Extensive Introgression among Strongylocentrotid Sea Urchins Revealed by
Gametic isolation is thought to play an important role in the evolution
of reproductive isolation in broadcast-spawning marine invertebrates.
However, it remains uncertain whether gametic isolation typically
develops early in the speciation process or accumulates after other
reproductive barriers are already in place. It is also unknown whether
gametic incompatibilities have effectively prevented introgression
during later stages of divergence. Here, we use phylogenomic approaches
to test whether the well-documented asymmetric gametic incompatibilities
between strongylocentrotid urchins have been effective in preventing
introgression. Despite a well-supported species tree, we found
considerable phylogenetic discordance that cannot be explained by
incomplete lineage sorting alone. There was strong support for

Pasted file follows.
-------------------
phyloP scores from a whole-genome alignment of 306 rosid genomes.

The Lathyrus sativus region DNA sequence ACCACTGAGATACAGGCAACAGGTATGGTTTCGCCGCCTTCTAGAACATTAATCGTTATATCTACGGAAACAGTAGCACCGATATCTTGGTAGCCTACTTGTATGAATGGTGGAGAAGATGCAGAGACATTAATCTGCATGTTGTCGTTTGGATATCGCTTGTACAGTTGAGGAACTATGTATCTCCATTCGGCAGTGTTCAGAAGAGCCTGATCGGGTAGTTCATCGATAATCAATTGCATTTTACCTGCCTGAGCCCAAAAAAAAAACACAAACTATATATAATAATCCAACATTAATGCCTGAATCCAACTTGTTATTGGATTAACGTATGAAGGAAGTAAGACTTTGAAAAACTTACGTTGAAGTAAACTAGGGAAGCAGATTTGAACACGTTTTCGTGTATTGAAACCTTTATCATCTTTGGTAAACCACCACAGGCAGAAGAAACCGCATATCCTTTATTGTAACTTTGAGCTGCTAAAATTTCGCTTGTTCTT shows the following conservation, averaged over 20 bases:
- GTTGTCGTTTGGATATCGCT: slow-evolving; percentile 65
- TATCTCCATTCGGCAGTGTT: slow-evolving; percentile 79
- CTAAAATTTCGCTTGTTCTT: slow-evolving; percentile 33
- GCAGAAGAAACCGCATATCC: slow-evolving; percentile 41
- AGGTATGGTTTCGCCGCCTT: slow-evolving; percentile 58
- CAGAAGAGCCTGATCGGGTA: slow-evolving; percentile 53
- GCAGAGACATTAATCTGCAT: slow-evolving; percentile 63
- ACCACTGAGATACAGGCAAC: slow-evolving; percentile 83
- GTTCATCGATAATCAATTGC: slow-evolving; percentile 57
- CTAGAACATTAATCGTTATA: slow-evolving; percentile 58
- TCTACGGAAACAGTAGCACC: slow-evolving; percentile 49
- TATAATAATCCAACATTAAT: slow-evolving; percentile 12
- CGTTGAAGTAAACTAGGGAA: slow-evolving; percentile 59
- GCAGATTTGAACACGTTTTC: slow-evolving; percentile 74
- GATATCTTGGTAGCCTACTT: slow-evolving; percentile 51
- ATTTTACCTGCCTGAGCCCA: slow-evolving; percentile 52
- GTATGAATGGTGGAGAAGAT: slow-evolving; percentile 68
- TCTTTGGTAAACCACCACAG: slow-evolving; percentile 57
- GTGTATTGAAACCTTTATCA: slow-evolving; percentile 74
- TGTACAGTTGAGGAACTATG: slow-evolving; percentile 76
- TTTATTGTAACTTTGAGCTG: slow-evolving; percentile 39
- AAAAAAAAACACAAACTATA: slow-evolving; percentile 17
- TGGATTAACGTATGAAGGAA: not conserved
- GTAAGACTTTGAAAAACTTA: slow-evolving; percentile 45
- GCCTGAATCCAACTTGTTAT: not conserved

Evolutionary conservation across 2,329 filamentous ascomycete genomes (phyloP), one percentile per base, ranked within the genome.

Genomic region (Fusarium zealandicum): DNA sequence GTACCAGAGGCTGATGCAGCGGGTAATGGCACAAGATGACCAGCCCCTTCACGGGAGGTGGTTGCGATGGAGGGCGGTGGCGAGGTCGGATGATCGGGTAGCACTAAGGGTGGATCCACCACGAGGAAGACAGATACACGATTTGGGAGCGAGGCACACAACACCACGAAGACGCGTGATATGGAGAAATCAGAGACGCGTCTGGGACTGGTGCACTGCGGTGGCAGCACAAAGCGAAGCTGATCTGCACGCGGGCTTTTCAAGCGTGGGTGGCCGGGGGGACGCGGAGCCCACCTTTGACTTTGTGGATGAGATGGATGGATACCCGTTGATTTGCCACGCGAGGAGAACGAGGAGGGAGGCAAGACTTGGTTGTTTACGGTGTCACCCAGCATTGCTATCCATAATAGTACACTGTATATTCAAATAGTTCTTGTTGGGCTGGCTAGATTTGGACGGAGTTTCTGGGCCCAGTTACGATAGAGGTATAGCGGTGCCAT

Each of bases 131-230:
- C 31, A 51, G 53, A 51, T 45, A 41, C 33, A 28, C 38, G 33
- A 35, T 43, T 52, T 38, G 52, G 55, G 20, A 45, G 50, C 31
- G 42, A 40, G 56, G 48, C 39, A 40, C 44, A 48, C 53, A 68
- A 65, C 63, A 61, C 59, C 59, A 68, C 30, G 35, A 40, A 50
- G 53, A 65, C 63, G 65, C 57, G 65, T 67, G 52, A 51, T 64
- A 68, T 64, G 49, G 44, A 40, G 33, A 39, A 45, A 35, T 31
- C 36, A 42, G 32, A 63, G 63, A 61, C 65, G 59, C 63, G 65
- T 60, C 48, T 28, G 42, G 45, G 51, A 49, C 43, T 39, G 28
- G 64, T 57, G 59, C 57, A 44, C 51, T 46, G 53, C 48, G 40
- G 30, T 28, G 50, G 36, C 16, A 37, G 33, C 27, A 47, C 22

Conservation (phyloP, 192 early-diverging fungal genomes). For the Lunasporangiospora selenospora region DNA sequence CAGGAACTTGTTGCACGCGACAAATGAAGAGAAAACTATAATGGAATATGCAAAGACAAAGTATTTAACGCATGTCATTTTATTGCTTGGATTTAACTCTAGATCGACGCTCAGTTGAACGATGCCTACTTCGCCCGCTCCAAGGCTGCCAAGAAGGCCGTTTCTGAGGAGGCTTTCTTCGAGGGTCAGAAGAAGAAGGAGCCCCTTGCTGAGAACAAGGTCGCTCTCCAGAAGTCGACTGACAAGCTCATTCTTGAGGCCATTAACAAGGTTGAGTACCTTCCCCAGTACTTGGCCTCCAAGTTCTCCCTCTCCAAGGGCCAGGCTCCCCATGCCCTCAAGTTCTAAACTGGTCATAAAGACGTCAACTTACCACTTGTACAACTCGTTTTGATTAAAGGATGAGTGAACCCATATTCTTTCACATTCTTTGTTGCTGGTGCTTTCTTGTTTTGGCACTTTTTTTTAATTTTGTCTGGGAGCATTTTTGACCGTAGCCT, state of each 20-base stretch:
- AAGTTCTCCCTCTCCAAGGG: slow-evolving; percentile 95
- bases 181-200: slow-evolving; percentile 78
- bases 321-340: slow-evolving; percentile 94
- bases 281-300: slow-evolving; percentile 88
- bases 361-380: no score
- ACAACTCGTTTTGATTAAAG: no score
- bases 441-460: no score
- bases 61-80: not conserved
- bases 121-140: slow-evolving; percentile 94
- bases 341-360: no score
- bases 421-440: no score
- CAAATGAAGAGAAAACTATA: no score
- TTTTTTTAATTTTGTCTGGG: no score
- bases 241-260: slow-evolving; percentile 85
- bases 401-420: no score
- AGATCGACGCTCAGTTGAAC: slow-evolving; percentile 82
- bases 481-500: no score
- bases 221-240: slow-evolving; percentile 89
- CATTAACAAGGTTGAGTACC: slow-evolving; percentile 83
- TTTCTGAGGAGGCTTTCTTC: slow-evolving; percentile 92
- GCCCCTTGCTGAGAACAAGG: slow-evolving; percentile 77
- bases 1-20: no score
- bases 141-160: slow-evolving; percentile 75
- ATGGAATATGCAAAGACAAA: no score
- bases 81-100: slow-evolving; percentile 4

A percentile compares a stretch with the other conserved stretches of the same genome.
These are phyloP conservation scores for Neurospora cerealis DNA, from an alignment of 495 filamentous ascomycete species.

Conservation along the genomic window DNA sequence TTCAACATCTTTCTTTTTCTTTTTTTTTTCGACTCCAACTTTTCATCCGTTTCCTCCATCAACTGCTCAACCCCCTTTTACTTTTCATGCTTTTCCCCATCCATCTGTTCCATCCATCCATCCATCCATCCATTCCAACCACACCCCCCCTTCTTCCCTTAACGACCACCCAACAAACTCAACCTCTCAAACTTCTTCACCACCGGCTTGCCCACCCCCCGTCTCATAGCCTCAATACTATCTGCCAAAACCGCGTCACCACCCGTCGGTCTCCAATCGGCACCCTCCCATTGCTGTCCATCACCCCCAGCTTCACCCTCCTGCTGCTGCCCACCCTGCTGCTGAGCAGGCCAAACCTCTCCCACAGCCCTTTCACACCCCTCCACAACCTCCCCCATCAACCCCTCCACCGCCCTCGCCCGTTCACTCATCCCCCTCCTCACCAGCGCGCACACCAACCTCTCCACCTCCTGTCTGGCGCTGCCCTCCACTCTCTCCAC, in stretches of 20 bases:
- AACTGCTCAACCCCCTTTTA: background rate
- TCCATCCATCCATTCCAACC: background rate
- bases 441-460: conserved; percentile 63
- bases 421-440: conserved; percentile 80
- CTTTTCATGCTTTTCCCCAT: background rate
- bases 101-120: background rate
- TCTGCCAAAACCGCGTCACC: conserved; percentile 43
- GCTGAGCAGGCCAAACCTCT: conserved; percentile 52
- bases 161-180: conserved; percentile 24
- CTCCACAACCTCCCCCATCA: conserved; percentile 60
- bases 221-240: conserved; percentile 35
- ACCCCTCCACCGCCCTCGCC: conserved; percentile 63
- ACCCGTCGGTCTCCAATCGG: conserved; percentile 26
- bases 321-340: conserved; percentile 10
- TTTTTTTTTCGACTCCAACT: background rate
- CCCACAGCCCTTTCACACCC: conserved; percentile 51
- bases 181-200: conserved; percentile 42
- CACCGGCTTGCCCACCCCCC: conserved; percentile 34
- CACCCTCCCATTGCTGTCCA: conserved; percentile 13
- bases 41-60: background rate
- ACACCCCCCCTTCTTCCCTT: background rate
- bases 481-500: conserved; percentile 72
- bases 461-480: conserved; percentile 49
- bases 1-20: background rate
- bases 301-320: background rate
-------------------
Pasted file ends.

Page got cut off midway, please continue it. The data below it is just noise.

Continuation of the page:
introgression between at least four pairs of extant taxa: S.
pallidus ↔ S. droebachiensis, S. intermedius ↔ S.
pallidus, S. purpuratus ↔ S. fragilis, and M.
franciscanus ↔ P. depressus. There was additional evidence for
introgression on internal branches of the phylogeny. Although gametic
incompatibilities may be important in species recognition and the
maintenance of species boundaries in strongylocentrotid urchins, gametic
isolation does not appear to have been an effective barrier to
introgression. The continued divergence in the face of widespread
introgression indicates that other reproductive isolating barriers
likely exist and may have been more critical in establishing
reproductive isolation early in speciation.